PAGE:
Take a look at another movie-related article that I contributed to TDNPost.com:

http://tdnpost.com/news/showbiz/malayalam-movies-of-2011-one-timers-9495.html

What do you think?

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Malayalam Movies of 2011: Top Tenners

Although it may be a wee bit late for the year-end round ups, I just thought of penning this down before the first month of the new year closes its door on us. (Turns out that if you leave a post in your draft for too long, Jan will close its door on us!)

2011 was an excellent year for the Malayalam film industry, if you ask me. Right from Salt N’ Pepper which is probably the first Malayalam movie that told a story that celebrated food, and the love for it, to Beautiful which captures the beauty of life, the films had quite a few unique stories to tell. Pranayam was heart-warming while Adaminte Makan Abu almost made it to Oscar list. The most underrated movie of the year has to Melvilasom, which deals with some pretty serious and contemporary social issues. Salim Kumar, Vineeth Srinivasan, Anoop Menon, Baburaj, Fahad Fazil, Shewtha Menon, and Kavya Madhavan have given us performances to remember for a long time to come.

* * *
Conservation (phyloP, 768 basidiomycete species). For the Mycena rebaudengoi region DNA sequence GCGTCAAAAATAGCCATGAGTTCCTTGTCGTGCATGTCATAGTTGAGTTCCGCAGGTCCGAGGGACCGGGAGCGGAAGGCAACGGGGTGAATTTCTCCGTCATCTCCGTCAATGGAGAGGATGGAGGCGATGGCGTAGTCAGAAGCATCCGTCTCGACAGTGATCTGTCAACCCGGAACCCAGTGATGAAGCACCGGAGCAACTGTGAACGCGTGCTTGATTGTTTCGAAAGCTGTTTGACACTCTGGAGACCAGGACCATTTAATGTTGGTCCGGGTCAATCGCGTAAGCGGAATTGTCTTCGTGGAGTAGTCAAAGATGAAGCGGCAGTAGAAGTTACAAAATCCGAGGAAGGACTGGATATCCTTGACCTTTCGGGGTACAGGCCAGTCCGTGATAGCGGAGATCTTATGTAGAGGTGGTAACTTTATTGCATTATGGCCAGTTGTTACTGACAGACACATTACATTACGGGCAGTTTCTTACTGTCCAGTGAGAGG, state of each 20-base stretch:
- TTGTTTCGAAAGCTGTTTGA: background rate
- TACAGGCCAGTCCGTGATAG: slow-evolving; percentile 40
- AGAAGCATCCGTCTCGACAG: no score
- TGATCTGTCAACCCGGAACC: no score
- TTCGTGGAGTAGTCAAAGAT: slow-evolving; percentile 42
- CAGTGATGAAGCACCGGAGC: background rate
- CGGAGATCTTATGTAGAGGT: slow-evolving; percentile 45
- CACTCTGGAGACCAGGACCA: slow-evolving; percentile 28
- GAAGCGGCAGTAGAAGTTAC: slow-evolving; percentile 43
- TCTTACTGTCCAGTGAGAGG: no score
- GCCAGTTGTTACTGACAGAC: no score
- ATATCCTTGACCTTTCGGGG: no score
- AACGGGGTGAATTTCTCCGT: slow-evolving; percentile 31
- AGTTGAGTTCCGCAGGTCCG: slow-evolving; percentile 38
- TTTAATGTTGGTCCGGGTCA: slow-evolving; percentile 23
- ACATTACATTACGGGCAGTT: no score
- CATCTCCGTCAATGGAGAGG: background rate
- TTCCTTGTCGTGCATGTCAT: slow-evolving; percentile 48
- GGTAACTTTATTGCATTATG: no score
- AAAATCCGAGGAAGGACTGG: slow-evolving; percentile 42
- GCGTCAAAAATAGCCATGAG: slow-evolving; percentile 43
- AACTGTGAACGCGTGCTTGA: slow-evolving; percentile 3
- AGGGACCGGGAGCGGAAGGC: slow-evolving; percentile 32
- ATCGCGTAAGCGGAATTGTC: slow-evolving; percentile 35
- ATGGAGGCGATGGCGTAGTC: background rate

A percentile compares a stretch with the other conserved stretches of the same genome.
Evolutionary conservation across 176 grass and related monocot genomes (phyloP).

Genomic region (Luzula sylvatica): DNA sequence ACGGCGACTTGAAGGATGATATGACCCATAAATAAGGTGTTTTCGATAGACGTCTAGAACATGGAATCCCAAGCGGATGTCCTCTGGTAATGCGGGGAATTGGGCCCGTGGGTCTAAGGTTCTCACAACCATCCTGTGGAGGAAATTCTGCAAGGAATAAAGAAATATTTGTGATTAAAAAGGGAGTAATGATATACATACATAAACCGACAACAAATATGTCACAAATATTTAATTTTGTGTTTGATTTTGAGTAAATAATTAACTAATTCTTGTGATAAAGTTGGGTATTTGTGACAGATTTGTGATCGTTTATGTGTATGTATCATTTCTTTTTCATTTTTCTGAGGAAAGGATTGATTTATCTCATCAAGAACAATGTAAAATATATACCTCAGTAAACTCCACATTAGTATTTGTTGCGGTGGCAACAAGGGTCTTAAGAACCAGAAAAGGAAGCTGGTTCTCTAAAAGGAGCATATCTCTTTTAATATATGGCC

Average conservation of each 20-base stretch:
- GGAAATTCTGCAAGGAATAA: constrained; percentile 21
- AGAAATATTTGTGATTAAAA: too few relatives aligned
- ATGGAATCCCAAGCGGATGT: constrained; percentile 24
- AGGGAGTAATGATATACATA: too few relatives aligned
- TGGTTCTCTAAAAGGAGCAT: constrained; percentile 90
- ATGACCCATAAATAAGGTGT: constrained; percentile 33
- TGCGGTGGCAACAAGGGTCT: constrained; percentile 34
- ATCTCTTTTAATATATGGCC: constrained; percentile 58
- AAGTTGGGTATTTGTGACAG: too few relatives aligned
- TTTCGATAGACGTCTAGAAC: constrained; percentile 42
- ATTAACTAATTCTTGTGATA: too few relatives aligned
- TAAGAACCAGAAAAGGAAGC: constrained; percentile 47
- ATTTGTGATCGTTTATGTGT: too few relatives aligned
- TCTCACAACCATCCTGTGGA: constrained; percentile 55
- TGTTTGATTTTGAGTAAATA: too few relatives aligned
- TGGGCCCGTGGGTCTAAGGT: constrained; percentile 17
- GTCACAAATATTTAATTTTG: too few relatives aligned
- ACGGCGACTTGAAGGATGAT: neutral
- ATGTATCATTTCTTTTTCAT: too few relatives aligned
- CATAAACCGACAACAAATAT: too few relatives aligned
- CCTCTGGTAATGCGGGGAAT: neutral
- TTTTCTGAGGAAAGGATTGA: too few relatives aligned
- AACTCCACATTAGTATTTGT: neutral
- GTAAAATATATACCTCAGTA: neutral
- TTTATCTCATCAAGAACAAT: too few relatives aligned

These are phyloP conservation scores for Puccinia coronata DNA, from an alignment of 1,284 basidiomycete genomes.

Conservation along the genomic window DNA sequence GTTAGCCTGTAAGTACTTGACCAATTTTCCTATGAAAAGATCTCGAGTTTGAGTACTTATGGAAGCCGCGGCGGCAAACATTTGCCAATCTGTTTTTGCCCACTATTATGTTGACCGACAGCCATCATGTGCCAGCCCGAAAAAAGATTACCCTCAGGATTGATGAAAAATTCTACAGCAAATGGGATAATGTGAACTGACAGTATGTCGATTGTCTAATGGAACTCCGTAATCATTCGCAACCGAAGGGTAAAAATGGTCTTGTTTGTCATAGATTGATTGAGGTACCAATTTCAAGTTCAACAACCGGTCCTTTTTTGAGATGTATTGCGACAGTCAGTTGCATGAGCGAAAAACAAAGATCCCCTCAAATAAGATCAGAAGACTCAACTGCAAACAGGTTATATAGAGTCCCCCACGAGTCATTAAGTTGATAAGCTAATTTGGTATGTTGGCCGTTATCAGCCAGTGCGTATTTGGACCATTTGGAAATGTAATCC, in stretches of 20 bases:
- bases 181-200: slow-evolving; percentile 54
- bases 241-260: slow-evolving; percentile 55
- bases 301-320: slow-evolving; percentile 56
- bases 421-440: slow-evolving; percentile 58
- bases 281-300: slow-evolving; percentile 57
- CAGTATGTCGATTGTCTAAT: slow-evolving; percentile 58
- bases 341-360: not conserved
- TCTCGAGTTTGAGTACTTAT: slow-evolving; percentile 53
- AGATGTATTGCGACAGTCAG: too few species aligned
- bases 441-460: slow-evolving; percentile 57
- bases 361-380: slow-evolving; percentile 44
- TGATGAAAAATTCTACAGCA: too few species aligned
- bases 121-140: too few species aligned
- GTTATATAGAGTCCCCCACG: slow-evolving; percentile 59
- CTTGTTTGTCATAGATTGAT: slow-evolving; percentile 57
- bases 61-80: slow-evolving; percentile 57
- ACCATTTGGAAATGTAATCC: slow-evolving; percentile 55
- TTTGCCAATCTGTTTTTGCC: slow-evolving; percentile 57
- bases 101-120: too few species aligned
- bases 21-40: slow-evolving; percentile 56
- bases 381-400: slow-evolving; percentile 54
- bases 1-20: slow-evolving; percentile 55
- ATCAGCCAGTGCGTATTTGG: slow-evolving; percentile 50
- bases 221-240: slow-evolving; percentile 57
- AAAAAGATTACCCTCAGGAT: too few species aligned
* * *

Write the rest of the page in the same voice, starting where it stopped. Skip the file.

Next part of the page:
I had contributed this article to TDNPost.com, recently. Take a look:

http://tdnpost.com/news/showbiz/malayalam-movies-of-2011-8116.html

What do you think?

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Thoovanathumbikal (1987) : My Thoughts